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Dallas owner Jones must give Garrett room to lead turnaround

The Cowboys are the only team to fire their coach this season and wound up with an immediate result after the move, a road win over the Giants.

Wade Phillips was the fall guy for a team that just didn't play up to expectations, the talent on the roster or with the sense of urgency every team has to have if they want to win.

As interim coach Jason Garrett said after the game, "The players understood the quick transition required to turn this around."

Owner Jerry Jones said he was hopeful the team could look to Garrett in the future, but for now, it was good for the fans to see a change. It's easy to say firing Phillips was just what the doctor ordered. Let's take a look at this game vs. the rest to see where things were different.

What makes the study interesting is the game was on the road against the top team in the NFC that had already beaten the Cowboys in Week 7. Maybe the most impressive issue the Cowboys addressed was their production on first down. On 20 first down calls, Dallas gained 208 yards on 11 runs and nine passes.

The improvement went beyond that, however. Jon Kitna played with emotion and it appeared contagious. He seemed to inspire receiver Dez Bryant and running back Felix Jones, among others.

Call it a sense of urgency, a risk of losing your job, professional pride, a wakeup call or anything you want, but the Cowboys played better and the numbers indicate just where the team improved. Don't forget, they did it against an offense and defense ranked among the top five in each category. In one week, Dallas reduced penalties, mistakes, created better field position, extended drives and scored twice as many points as they usually do on the road.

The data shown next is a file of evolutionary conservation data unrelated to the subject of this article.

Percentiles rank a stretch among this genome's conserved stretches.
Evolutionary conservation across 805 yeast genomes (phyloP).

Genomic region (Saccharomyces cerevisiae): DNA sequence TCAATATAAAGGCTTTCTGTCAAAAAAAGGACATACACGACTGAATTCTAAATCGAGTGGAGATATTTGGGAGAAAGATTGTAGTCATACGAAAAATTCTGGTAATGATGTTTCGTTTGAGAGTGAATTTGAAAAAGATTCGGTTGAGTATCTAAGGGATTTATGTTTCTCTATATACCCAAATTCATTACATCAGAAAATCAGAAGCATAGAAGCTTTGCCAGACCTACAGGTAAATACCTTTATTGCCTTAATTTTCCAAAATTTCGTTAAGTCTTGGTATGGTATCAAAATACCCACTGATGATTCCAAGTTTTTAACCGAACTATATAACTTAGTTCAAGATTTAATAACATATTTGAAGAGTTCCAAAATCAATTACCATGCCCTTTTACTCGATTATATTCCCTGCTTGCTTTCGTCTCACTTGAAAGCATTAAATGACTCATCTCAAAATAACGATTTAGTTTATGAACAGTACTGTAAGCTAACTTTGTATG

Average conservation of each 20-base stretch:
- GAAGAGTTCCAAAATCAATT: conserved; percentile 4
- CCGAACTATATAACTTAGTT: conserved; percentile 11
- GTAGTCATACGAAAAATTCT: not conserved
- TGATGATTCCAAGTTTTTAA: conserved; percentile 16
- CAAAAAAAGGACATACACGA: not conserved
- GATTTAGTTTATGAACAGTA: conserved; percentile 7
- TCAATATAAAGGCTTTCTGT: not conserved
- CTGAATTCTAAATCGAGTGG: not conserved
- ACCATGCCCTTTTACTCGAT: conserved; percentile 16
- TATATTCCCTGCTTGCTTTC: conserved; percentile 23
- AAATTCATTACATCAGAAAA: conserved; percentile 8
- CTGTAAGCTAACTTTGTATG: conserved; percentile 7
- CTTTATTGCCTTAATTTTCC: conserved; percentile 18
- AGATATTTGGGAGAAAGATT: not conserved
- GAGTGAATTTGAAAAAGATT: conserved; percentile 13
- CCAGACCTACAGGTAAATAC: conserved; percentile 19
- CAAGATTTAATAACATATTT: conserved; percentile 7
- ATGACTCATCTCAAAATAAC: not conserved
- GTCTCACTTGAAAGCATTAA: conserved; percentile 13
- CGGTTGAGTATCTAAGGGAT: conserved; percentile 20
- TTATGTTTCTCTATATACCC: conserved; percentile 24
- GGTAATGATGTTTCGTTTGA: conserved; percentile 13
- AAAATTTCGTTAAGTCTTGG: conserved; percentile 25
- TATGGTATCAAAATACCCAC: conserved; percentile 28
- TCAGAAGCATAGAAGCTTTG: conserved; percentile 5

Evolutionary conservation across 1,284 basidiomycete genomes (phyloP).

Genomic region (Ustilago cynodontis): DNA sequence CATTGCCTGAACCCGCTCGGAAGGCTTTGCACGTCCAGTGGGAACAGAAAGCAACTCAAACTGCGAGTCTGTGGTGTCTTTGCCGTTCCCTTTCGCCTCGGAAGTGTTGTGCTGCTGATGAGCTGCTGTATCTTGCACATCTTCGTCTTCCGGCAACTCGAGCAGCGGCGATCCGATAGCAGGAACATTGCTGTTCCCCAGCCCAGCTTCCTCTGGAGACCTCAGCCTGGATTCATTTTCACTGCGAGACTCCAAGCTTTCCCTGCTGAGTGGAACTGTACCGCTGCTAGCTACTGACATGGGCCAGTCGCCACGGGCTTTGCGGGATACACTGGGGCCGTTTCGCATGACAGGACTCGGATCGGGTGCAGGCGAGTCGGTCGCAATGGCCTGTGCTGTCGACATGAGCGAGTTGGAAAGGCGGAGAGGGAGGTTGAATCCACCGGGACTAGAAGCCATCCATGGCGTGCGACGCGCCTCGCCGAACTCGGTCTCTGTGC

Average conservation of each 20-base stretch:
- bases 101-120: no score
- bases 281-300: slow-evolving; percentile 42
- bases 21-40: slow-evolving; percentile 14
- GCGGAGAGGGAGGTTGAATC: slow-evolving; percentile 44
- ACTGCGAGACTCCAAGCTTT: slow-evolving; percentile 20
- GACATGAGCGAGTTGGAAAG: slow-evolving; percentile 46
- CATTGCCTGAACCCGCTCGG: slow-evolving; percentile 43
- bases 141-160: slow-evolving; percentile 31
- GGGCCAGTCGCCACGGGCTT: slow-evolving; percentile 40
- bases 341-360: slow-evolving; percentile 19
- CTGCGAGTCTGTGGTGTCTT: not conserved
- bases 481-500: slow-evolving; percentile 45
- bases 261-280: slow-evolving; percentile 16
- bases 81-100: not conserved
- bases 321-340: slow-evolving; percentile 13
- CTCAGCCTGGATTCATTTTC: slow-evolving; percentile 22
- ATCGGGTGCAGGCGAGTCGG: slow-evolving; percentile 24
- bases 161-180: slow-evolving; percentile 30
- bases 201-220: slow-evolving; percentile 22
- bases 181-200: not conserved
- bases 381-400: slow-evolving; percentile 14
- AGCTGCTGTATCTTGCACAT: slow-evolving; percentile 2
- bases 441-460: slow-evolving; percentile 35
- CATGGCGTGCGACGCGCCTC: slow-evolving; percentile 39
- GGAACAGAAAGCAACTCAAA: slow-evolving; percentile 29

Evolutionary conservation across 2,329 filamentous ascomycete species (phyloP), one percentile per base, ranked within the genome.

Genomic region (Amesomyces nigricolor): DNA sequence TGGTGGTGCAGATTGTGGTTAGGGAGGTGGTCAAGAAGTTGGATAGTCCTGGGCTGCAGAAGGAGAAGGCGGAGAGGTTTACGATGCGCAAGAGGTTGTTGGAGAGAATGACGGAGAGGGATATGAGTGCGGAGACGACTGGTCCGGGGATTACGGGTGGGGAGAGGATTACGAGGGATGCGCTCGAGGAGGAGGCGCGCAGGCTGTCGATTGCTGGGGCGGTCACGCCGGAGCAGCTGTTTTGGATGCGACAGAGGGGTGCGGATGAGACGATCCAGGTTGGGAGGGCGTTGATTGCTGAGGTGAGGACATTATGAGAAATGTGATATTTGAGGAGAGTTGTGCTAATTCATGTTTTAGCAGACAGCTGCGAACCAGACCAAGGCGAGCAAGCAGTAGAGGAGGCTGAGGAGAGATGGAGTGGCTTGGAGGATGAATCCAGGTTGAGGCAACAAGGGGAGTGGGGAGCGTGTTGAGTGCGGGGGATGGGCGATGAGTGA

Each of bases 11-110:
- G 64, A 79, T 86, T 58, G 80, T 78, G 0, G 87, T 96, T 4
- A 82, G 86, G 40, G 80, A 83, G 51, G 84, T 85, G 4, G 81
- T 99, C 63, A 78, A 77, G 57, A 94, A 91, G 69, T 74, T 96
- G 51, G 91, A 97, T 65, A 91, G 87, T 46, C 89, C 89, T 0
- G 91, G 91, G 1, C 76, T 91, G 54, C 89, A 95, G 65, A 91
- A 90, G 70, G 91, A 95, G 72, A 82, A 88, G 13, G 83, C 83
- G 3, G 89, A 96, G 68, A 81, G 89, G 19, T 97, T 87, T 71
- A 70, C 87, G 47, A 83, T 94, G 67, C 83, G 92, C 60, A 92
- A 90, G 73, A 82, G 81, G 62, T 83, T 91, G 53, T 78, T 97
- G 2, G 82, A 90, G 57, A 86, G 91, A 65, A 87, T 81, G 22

The Cowboys looked like they concentrated, did the little things and refused to shoot themselves in the foot. The credit for the turnaround needs to go to Garrett more than anyone else. Jones has to keep a low profile and let Garrett stand in front of this team and convince the players he's the boss.

Go watch the game again and realize the team called 23 run plays and 27 pass plays, which is much more balanced than in previous games. The offensive line did a much better job, giving up just one sack against one of the best pass-rushing units in the NFL.

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While the defense held the Giants to 20 points, it still needs to get a better pass rush among other things. The defense did a nice job of not letting 10-plus play drives end in touchdowns. The Giants had three such drives, two ended in interceptions and one in a field goal. That is a bend-but-don't-break philosophy that can be the foundation of the future for new defensive coordinator Paul Pasqualoni.

The Cowboys didn't wait for the Giants to lose the game. Instead, they went out and took the win. To revert back to bad habits is not an option, and if the film review indicates there are still guys not playing up to Garrett's standards, I trust he will show them the bench.

If Garrett can keep the Cowboys running the ball, minimizing mistakes, playing better pass defense and make sure they practice in pads for the rest of the season, they will succeed.

Bill Parcells and Jimmy Johnson kept the pressure on the Cowboys players and never let up. Garrett knows how to do it if left alone. Dallas has a chance at respectability and, more importantly, stability. This was just one game and no reasonable football person will convince themselves all is well. But going forward, nothing less than the Week 10 performance is acceptable.

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